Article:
The <header> tag specifies a header for a document or section.
The <header> element should be used as a container for introductory content or set of navigational links.
You can have several <header> elements in one document. 
Note: A <header> tag cannot be placed within a <footer>, <address> or another <header> element.

Header 1

Header 2

The <hgroup> tag is used to group heading elements.
The <hgroup> element is used to group a set of <h1> to <h6> elements, when a heading has multiple levels (subheadings).

heading 1

heading 2

Article

The <article> tag specifies independent, self-contained content.
An article should make sense on its own and it should be possible to distribute it independently from the rest of the site.

The <time> tag defines either a time (24 hour clock), or a date in the Gregorian calendar, optionally with a time and a time-zone offset.
This element can be used as a way to encode dates and times in a machine-readable way so that, for example, user agents can offer to add birthday reminders or scheduled events to the user's calendar, and search engines can produce smarter search results.

We open at every morning.
I have a date on .

The Word Break Opportunity (<wbr>) specifies where in a text it would be ok to add a line-break.
Tip: When a word is too long, or you are afraid that the browser will break your lines at the wrong place, you can use the <wbr> element to add word break opportunities.

To learn AJAX, you must be familiar with the XML Http Request Object.

Aside

bdi stands for Bi-directional Isolation.
The <bdi> tag isolates a part of text that might be formatted in a different direction from other text outside it.
This element is useful when embedding user-generated content with an unknown directionality.

The <summary> tag defines a visible heading for the <details> element. The heading can be clicked to view/hide the details.

The <details> tag specifies additional details that the user can view or hide on demand.

The <details> tag can used to create an interactive widget that the user can open and close. Any sort of content can be put inside the <details> tag.

The content of a <details> element should not be visible unless the open attribute is set.

Tip: The <summary> tag is used to specify a visible heading for the details. The heading can be clicked to view/hide the details.

HTML5 Logo

The <figure> tag specifies self-contained content, like illustrations, diagrams, photos, code listings, etc.
While the content of the <figure> element is related to the main flow, its position is independent of the main flow, and if removed it should not affect the flow of the document.
Tip: The <figcaption> element is used to add a caption for the <figure> element.

The <figcaption> tag defines a caption for a <figure> element.
The <figcaption> element can be placed as the first or last child of the <figure> element.

The <mark> tag defines marked text.
Use the <mark> tag if you want to highlight parts of your text.

Some marked up text witin a sentence.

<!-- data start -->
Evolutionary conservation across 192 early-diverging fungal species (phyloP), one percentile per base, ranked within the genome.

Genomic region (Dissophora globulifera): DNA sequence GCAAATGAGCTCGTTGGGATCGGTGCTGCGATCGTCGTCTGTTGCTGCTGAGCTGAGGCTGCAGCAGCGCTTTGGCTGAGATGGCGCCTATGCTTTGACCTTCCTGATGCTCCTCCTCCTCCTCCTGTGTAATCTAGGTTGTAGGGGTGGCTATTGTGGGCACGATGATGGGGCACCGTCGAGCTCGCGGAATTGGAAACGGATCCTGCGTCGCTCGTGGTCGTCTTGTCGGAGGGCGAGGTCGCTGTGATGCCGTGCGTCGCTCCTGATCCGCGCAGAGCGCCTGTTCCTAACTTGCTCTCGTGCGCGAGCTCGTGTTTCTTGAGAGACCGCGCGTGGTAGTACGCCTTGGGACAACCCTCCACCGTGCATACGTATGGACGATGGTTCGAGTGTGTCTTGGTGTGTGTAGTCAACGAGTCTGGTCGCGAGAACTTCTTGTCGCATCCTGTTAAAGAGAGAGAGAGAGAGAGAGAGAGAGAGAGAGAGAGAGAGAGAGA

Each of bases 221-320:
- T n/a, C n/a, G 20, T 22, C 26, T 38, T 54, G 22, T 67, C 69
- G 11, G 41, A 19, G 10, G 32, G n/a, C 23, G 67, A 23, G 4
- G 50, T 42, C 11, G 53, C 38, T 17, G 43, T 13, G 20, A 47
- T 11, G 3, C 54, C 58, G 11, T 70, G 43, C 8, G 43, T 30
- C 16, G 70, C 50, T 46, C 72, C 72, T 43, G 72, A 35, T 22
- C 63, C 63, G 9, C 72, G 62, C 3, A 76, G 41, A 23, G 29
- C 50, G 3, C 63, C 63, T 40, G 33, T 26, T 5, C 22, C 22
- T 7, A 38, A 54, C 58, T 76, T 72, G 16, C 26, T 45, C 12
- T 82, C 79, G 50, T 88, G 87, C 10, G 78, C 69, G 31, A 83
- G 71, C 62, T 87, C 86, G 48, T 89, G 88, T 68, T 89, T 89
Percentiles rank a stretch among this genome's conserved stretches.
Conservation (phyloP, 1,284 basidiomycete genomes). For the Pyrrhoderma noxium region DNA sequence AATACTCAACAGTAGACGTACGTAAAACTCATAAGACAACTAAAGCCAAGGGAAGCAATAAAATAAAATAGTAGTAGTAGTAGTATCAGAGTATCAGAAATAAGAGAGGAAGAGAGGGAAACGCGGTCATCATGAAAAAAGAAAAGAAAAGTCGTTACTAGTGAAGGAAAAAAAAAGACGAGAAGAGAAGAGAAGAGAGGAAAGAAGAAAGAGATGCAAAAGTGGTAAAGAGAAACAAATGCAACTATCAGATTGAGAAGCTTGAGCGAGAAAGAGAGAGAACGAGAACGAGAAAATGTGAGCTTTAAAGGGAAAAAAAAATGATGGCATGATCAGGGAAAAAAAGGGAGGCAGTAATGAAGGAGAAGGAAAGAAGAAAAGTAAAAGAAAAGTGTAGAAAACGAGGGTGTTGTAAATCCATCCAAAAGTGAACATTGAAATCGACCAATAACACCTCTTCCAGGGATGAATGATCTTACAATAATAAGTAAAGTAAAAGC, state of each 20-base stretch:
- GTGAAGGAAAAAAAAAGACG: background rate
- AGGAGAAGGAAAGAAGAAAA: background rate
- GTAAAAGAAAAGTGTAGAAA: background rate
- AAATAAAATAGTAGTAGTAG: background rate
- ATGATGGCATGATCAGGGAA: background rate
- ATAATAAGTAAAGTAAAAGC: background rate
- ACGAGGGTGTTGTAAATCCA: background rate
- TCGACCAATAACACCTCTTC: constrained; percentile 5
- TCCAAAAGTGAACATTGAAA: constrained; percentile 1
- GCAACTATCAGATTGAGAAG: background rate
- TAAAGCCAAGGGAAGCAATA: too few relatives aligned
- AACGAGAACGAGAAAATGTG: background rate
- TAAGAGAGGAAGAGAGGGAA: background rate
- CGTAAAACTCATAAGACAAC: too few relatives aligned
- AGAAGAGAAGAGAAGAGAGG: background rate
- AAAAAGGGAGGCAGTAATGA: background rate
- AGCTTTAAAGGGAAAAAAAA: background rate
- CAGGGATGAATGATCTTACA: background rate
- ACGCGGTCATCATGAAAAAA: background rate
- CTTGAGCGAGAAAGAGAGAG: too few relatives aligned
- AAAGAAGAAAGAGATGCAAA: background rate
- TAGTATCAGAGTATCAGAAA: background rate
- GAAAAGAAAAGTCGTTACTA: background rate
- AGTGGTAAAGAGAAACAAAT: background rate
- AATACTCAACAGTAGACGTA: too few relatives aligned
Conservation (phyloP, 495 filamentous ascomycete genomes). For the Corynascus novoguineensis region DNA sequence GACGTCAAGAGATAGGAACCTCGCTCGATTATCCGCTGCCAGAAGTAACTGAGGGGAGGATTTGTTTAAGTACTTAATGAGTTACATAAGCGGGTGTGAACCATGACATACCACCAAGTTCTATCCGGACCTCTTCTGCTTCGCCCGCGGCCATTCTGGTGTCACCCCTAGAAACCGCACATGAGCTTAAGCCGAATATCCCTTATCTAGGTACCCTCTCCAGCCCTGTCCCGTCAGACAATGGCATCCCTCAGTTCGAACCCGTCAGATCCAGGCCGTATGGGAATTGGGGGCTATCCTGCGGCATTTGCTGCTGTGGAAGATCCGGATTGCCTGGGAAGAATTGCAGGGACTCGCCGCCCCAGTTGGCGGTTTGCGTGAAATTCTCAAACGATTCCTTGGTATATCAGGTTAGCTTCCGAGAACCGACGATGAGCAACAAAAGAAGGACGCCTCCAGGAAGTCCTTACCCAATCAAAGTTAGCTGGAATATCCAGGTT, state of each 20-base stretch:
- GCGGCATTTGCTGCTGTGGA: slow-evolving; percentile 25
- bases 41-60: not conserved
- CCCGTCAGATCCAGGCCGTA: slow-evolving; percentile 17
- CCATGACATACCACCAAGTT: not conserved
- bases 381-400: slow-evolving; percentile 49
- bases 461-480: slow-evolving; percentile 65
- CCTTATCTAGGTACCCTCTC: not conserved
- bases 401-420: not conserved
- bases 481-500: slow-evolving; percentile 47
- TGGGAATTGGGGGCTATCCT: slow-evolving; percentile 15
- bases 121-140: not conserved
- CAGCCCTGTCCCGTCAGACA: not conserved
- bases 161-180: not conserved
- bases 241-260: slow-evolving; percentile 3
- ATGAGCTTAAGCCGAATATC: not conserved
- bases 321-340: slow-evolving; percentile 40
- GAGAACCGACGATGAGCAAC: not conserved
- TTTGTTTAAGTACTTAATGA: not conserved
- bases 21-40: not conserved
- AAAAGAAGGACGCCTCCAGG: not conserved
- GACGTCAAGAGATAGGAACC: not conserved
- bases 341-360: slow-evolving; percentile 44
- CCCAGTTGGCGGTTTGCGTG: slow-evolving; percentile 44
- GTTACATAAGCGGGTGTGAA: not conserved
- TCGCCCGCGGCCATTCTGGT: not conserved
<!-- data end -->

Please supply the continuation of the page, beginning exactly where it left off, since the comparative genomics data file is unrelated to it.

The <meter> tag defines a scalar measurement within a known range, or a fractional value. This is also known as a gauge.
Examples: Disk usage, the relevance of a query result, etc.
Note: The <meter> tag should not be used to indicate progress (as in a progress bar). For progress bars, use the <progress> tag.

2 out of 10

Tip: Use the <progress> tag in conjunction with JavaScript to display the progress of a task.
Note: The <progress> tag is not suitable for representing a gauge (e.g. disk space usage or relevance of a query result). To represent a gauge, use the <meter> tag instead.

The <ruby> tag specifies a ruby annotation.
Ruby annotations are used for East Asian typography, to show the pronunciation of East Asian characters.
Use the <ruby> tag together with the <rt> and/or the <rp> tags: The <ruby> element consists of one or more characters that needs an explanation/pronunciation, and an <rt> element that gives that information, and an optional <rp> element that defines what to show for browsers that not support ruby annotations.
The <rp> tag defines what to show if a browser does NOT support ruby annotations.

(ㄏㄢˋ)

The <nav> tag defines a section of navigation links.
Not all links of a document must be in a <nav> element. The <nav> element is intended only for major block of navigation links.
Browsers, such as screen readers for disabled users, can use this element to determine whether to omit the initial rendering of this content.

The <command> tag defines a command (a radiobutton, a checkbox, or a command button) that the user can invoke.
A command can be part of a context menu or toolbar, using the <menu> element, or can be put anywhere else in the page, to define a keyboard shortcut.

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The <footer> tag defines a footer for a document or section.
A <footer> element should contain information about its containing element.
A footer typically contains the author of the document, copyright information, links to terms of use, contact information, etc.
You can have several <footer> elements in one document.
Tip: Contact information inside a <footer> element should go inside an <address> tag.

The <section> tag defines sections in a document. Such as chapters, headers, footers, or any other sections of the document.